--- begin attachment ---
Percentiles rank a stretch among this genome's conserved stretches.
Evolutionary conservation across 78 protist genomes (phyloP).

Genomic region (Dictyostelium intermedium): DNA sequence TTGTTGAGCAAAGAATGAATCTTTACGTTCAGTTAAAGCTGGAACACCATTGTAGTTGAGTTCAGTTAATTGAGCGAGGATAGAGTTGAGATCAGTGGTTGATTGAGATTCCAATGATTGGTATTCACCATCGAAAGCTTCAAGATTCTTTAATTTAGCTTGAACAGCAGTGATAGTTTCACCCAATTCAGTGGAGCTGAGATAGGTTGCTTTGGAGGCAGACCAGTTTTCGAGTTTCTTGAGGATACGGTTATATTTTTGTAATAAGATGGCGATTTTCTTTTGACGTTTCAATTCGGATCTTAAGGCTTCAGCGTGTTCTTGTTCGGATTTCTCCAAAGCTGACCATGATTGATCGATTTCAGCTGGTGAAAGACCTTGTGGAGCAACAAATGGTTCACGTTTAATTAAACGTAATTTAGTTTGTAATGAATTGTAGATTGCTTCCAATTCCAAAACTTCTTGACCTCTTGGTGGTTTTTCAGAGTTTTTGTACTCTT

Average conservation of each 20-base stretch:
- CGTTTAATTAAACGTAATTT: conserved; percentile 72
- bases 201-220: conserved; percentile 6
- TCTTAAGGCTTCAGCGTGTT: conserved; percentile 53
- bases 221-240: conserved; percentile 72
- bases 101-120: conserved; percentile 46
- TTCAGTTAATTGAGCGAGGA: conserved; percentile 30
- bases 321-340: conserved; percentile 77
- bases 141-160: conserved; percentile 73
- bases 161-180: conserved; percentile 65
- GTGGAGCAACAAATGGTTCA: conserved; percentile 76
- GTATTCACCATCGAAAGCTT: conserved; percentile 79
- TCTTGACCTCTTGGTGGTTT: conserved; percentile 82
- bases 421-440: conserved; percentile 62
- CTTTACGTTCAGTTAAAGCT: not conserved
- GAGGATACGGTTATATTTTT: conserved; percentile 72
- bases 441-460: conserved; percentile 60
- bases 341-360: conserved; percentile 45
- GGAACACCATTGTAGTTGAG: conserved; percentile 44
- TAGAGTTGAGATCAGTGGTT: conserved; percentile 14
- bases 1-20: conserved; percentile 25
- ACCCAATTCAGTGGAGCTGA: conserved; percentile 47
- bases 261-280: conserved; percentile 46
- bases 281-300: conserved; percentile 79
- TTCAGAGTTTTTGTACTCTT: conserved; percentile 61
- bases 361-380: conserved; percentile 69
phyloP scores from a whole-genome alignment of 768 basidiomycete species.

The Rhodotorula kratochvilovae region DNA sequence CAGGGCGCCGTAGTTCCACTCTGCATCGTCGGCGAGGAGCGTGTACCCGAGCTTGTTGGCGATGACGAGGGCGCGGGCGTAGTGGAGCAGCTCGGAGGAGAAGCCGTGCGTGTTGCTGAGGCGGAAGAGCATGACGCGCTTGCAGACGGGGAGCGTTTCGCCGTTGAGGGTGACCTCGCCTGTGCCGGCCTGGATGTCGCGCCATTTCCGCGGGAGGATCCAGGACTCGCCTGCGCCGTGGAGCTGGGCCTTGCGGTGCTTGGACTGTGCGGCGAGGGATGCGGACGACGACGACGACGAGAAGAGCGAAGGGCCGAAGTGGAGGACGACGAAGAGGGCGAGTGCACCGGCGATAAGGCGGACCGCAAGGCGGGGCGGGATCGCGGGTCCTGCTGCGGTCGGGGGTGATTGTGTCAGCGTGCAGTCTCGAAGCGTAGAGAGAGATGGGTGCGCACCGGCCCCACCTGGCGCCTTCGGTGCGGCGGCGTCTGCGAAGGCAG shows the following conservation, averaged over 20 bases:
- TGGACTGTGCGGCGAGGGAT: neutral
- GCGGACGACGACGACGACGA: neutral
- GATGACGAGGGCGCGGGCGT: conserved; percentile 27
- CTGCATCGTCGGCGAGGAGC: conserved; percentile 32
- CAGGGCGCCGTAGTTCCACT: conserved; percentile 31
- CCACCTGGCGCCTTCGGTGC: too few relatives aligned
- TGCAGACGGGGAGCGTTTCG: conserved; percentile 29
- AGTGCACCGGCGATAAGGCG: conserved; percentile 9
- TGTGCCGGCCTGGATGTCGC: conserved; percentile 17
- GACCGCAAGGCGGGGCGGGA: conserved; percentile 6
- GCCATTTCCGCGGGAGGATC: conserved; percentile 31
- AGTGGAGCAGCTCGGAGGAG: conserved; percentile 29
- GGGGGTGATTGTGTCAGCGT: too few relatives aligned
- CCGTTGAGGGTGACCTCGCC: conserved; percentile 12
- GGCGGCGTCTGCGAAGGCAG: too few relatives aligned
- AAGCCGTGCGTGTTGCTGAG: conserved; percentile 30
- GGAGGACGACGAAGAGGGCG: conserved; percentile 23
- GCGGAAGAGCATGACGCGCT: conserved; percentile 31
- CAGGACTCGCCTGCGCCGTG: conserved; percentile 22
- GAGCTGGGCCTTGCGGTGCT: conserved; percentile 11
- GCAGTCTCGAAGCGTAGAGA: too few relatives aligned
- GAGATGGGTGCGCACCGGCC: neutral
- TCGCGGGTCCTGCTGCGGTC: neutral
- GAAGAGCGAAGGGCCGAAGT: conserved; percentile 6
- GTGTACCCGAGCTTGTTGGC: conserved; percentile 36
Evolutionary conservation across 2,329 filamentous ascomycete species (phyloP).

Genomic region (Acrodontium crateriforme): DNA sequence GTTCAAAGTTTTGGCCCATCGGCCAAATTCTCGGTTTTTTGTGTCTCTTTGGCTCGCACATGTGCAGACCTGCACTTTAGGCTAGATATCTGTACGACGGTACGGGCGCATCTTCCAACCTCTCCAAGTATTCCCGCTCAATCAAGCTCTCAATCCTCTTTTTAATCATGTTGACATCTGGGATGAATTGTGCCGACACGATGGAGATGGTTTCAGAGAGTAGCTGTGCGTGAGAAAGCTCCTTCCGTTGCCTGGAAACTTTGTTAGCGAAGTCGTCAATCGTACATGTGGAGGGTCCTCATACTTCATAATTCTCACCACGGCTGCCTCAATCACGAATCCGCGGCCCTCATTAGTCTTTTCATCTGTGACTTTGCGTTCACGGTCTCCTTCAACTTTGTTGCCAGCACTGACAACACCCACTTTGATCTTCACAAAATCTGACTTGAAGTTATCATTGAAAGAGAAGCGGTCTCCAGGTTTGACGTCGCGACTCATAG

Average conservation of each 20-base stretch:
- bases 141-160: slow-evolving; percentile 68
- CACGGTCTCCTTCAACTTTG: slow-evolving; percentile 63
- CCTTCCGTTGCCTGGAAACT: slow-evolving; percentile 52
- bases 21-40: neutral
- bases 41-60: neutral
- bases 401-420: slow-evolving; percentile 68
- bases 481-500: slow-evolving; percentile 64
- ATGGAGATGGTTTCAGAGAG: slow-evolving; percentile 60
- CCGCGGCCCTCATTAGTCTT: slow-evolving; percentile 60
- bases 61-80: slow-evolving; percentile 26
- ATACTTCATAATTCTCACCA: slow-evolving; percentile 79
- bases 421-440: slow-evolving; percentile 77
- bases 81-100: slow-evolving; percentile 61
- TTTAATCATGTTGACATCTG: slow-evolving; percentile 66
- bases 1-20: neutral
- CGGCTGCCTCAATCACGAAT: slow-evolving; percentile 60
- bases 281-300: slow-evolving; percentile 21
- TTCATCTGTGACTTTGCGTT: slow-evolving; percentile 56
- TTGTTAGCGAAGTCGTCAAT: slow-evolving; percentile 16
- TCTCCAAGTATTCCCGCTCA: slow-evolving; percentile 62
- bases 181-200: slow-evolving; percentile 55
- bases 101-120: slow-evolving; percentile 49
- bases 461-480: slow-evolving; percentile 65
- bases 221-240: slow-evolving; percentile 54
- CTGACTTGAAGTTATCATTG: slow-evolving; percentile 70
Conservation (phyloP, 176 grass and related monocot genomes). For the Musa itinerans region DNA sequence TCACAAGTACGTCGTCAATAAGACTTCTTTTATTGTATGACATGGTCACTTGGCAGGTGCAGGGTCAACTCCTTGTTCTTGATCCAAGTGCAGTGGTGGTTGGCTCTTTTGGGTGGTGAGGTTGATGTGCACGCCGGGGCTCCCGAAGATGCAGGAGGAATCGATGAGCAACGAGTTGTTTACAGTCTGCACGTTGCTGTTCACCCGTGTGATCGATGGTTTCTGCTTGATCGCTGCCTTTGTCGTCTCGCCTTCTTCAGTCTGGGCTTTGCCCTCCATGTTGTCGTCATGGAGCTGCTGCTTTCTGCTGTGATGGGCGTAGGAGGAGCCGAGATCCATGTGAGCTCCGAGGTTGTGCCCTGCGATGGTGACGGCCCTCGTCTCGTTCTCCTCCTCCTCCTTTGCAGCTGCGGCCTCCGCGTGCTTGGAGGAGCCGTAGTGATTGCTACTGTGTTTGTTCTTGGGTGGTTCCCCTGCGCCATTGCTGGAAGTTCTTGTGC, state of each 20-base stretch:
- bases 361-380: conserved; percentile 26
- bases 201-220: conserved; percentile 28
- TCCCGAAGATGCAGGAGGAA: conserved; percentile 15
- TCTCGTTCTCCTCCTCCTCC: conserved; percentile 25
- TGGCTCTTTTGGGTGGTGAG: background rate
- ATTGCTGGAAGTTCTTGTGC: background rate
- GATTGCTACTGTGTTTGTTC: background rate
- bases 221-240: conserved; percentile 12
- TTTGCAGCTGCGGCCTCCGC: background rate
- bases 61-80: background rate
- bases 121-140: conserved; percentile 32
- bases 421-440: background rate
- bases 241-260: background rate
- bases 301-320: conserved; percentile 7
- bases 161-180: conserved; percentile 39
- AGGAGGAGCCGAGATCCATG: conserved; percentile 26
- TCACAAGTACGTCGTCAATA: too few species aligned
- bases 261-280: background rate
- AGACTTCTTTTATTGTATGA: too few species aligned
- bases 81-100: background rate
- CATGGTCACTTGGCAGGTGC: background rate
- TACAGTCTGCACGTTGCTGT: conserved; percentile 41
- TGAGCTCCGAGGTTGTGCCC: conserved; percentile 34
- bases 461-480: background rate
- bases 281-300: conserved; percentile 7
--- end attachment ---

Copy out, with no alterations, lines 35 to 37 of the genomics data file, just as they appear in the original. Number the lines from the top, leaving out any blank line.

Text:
- CTGCATCGTCGGCGAGGAGC: conserved; percentile 32
- CAGGGCGCCGTAGTTCCACT: conserved; percentile 31
- CCACCTGGCGCCTTCGGTGC: too few relatives aligned